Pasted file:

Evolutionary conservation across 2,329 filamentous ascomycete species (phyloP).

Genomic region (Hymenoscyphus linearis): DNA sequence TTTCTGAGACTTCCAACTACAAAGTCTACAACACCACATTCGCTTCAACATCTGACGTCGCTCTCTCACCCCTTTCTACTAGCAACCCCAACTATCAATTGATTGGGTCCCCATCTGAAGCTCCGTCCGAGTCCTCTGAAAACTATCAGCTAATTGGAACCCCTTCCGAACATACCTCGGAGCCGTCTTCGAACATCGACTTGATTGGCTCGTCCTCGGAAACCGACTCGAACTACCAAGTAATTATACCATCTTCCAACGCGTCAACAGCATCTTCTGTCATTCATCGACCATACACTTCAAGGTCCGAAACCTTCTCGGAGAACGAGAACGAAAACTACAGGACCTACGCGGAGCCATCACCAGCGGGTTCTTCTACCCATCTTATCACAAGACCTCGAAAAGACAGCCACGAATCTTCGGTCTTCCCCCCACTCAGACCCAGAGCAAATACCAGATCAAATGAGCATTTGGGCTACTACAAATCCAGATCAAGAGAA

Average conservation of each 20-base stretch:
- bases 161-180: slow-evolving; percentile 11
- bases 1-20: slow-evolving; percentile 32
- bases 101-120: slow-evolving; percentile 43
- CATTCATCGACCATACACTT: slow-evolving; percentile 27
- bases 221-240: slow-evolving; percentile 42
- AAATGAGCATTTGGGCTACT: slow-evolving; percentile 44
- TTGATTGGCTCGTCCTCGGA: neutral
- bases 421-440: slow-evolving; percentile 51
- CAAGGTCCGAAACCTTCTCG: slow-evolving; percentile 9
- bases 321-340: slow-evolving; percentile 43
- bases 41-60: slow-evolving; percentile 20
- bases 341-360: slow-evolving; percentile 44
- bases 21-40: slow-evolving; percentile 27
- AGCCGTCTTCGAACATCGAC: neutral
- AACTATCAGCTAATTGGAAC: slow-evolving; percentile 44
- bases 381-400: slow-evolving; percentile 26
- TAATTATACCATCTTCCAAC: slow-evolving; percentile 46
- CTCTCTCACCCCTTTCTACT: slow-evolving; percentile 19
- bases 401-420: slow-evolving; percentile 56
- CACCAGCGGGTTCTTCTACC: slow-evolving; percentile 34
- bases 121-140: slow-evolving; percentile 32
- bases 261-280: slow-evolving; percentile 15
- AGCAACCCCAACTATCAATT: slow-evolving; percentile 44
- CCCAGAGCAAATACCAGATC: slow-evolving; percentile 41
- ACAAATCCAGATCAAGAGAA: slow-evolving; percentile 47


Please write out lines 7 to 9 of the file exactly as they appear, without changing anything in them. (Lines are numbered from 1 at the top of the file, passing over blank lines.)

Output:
- CATTCATCGACCATACACTT: slow-evolving; percentile 27
- bases 221-240: slow-evolving; percentile 42
- AAATGAGCATTTGGGCTACT: slow-evolving; percentile 44